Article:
During a gathering of industrial leaders at Cuba City Hall for Manufacturing Day, a topic was brought up during the roundtable about a need for transportation for rural residents that might otherwise not have a good way of getting to work in our area towns. The need is especially serious, given that our area unemployment rate continues to drop, while industries are looking to expand.
Throughout our area, not just in Cuba, we have industries that are seeking more workers. If you don’t live close to those employers, however, getting to work can sometimes be a problem. Why? Because those who need a job often don’t have a reliable car that can get them to work on a regular basis. So, even if they land a job, they might not be able to get to it every day because of their poor transportation, which they can’t address without having a job.
It’s a catch-22, but it’s an issue we could address.
We already have ride-sharing services and commuter parking lots operated by the Missouri Department of Transportation, but they are geared mainly at getting workers to our metropolitan areas. What we need here is a way to get people from places like Cherryville, Davisville, Cook Station, etc., to where the jobs are in Cuba, St. James, Steelville, Sullivan, and Rolla. We need a rural ride-sharing program.
There could be any number of options for such a program. We already have ride-sharing programs for senior citizens and those needing to get to a doctor, that could possibly be expanded to get people to work. We have school buses running to virtually every area that might also be utilized. Our manufacturers might also considered forming and funding their own transportation program that could pick people up and drop them off at designated areas in our more remote communities. Or, if you’re looking to start a business of your own, perhaps you could start your own “ride to work Uber service.”
Whatever the answer may be, there is clearly a need to get people to work when they are ready to work, willing to work, but just don’t have a way to get to work. Our local elected officials, industrial leaders, and state officials need to look at this problem and find a workable solution.
Gazebo must have handicapped access
Now that the gazebo (or bandstand, if your prefer) has been demolished at the Crawford County Courthouse, there is a serious issue—handicapped accessibility—that needs to be addressed before any construction can begin on its replacement.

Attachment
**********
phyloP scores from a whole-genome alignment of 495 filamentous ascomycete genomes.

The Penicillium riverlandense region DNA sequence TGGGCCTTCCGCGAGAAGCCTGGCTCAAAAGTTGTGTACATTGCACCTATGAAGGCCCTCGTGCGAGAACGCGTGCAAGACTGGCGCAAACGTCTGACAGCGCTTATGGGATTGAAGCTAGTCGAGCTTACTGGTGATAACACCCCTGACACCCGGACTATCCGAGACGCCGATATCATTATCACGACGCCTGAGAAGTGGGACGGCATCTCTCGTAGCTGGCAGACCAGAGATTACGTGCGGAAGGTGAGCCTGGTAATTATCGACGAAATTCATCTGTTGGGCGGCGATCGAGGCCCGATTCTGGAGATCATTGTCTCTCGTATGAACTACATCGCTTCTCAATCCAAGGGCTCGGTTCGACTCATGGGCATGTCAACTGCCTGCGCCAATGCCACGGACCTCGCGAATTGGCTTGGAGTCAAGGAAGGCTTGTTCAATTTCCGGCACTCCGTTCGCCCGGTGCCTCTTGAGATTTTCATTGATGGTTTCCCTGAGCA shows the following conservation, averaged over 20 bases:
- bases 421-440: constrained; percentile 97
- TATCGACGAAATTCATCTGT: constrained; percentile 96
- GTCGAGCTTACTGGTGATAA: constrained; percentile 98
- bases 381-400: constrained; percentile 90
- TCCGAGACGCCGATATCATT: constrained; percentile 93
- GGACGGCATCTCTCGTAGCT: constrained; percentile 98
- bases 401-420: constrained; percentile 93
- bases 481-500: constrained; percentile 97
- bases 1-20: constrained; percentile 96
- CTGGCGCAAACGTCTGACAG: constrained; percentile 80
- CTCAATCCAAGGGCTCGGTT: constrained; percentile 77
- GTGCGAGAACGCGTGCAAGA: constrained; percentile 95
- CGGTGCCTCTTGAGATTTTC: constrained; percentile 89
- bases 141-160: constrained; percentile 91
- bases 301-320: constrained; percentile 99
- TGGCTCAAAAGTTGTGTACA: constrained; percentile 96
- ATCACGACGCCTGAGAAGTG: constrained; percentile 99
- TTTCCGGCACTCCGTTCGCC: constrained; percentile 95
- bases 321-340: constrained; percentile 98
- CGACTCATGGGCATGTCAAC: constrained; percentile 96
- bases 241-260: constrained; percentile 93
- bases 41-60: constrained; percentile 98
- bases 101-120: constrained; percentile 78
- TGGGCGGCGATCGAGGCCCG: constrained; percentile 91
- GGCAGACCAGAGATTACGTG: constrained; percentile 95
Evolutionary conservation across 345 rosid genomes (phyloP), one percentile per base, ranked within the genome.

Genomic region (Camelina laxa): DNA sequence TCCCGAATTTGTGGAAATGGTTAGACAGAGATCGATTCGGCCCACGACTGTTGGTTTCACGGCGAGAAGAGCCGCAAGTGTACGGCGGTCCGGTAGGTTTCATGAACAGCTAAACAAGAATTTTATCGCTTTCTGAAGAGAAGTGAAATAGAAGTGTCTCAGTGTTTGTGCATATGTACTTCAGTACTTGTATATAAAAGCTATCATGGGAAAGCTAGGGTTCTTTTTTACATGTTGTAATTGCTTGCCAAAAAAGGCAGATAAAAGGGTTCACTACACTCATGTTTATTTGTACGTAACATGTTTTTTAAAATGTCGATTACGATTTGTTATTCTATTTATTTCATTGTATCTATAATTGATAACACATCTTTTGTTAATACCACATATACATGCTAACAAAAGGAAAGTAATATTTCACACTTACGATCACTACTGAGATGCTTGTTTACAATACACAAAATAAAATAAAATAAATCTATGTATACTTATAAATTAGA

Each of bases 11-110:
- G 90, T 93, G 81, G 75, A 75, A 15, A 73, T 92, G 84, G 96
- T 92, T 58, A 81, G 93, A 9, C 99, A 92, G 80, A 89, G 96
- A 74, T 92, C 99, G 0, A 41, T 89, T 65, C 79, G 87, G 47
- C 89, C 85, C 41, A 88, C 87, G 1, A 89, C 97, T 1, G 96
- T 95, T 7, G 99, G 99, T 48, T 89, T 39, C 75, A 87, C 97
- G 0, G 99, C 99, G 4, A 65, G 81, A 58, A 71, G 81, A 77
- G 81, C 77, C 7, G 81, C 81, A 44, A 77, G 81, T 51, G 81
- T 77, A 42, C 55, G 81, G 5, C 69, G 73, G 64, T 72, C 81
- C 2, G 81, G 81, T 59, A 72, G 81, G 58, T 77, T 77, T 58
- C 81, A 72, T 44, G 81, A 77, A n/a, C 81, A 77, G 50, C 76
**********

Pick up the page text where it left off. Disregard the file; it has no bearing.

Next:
According to the Americans with Disabilities Act (ADA), all new construction must meet federal ADA requirements. Given that nearly all of the gazebo was demolished, except the roof, and a new foundation will be poured for its replacement, the gazebo project can’t be considered a remodel. It is clearly new construction. Had the gazebo simply been remodeled in place, it likely wouldn’t have needed to be handicapped accessible, since its primary function was not changing.
Regardless of whether the gazebo was being rebuilt or replaced, why would any work be considered for it without taking into account handicapped accessibility? Do we not want handicapped veterans, musicians, speakers, or any others using it? Of course we do, and it must be made accessible for them.
When the city of St. James built a bandstand in its downtown plaza a few years ago, it included a wonderful handicapped ramp, which actually brings users into the back of the stage. So, it not only provides handicapped access, but also offers a way to take musical equipment on and off the stage and provide other access without using the front stairs.
If those planning the gazebo reconstruction haven’t considered handicapped access, then they had better do so before work begins because the requirements may not be easy to meet. If the rebuilt gazebo’s floor is just four feet off the ground, ADA specs will require 48 feet of ramp (1:12 max slope), along with landings (five feet minimum) at the top, middle, and bottom, and handrails.
That means the entire ramp will be at least 63 feet long. It will be interesting to see how that is going to fit in the limited space where the old gazebo was located, but it is a much-needed addition.
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